But the “good” thing is that the scams seem to follow a certain script. Which makes it really easy to identify them as long as you are informed. And this is also why, as you will see later, one of the keys to stopping the scammers is educating the public.
The Initial Contact
There are two ways the fraudsters can reach out to you. In the first instance, they leave you a recorded message highlighting the amount that you owe the IRS in tax debt then they request that you get back to them immediately or else they will take legal action against you. And in the second method, they contact you directly.
The criminals identify themselves using fake names and a fake badge number. Mostly they will use typical American names such as John Smith and Sarah Walker but this is subject to change. They also spoof the caller id so that it seems like you are getting a call from the IRS. They may even ask you to head over to the IRS website to check whether indeed that’s their phone number.
The scammers may also have the last 4 digits of your social security number which they use to further validate themselves.
The scammers know all the right psychological buttons to push. Unlike the lottery scams that prey on people’s desire to gain money, the phone call tax scam capitalizes on your fear of loss and in this case, loss of your freedom. Which is why they threaten you with arrests or deportation for the immigrants. They may also threaten to revoke your working license or auction your car.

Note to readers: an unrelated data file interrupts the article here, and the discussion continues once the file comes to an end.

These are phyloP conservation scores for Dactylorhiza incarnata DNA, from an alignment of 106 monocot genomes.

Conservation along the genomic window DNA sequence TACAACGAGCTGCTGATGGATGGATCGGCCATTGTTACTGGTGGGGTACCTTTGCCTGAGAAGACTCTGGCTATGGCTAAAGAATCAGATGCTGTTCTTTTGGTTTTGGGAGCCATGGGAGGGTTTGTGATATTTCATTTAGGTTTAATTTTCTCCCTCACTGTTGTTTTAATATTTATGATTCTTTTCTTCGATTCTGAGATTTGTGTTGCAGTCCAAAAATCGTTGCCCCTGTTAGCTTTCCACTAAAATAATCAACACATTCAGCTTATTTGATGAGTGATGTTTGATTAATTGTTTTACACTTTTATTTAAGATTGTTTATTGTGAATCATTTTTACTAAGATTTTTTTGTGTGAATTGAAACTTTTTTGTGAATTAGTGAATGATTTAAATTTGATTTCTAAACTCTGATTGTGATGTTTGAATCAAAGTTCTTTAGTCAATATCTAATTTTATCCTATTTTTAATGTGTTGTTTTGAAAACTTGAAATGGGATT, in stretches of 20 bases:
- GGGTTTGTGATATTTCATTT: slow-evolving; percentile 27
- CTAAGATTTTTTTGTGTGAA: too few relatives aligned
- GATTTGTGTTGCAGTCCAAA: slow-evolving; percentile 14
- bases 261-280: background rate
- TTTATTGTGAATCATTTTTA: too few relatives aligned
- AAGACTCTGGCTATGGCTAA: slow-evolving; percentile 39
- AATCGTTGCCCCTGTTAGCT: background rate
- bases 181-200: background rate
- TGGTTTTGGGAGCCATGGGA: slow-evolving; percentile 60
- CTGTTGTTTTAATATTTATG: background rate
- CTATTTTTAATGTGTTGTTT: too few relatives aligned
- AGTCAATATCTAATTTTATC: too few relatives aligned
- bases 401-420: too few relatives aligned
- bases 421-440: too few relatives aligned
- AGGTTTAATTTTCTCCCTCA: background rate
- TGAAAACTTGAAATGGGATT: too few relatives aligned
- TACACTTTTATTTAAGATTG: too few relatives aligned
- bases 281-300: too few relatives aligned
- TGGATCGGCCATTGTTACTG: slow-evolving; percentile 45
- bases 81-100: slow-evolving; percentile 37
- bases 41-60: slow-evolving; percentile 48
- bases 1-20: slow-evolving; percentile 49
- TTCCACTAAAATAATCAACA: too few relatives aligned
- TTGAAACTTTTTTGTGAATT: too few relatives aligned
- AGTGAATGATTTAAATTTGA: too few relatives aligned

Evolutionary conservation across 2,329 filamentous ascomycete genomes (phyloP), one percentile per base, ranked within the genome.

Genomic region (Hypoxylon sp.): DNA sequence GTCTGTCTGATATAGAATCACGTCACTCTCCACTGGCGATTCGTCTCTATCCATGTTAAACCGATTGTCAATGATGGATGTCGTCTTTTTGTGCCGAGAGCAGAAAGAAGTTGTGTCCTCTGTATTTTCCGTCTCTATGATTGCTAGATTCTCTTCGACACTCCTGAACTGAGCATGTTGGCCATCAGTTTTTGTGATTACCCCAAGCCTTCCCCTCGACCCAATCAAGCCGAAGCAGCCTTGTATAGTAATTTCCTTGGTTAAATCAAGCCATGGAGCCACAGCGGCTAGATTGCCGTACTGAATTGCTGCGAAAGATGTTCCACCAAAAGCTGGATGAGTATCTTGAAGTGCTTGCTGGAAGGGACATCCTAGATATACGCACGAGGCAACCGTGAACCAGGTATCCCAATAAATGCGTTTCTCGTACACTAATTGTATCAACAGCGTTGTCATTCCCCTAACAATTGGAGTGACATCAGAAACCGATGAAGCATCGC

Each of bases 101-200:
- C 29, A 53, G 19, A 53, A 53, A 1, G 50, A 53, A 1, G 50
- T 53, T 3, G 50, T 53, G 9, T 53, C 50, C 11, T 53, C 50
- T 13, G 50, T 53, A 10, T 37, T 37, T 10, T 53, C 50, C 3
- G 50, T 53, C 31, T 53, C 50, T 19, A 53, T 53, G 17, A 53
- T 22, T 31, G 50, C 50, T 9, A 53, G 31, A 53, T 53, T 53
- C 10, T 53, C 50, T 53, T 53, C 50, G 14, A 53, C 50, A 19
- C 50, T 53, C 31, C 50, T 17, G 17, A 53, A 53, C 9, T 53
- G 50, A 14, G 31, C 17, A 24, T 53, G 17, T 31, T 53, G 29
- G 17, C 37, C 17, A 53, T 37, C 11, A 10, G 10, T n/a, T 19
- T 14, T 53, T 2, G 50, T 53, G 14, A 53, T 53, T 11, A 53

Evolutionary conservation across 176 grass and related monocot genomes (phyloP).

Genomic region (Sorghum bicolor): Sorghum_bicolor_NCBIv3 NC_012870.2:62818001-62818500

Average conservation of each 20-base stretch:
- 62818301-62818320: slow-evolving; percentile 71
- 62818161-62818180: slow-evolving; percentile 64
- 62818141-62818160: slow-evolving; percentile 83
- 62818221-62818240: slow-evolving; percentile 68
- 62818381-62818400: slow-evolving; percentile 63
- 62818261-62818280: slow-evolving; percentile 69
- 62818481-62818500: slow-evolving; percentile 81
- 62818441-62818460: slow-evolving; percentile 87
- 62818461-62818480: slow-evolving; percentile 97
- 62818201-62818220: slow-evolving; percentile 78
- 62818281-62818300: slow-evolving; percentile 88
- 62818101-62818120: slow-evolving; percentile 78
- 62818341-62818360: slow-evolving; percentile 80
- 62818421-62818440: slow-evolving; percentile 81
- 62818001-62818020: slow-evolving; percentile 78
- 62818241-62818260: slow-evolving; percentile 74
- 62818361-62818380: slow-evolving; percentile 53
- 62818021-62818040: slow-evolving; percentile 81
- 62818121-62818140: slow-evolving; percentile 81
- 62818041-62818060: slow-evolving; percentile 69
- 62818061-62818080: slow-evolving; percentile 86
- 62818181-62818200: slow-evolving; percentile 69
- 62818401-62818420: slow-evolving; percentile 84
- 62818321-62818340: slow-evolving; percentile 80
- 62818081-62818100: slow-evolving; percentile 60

And to ensure the credibility of their narrative, they call you again but this time spoofing the numbers to impersonate the police or the motor vehicle company.
Another clever trick these fraudsters employ to ensure the success of their scam is to completely isolate you. They threaten you against ending the call and insist that you stay in constant communication with them throughout the whole process. This is meant to deny you the chance to question what’s going on.
Because by giving you some breathing space, you will start noticing the cracks in the story. Like how you are receiving a call from 911 when it’s just an SOS number. Yes, in case you didn’t know, even in the rare event that the police decide to call you it would never appear as 911 on your caller id.
Closing the deal
In most cases, these scammers never request that you make your tax debt payment. They just push you through threats until you are the one suggesting it. Quite a smart move if you ask me.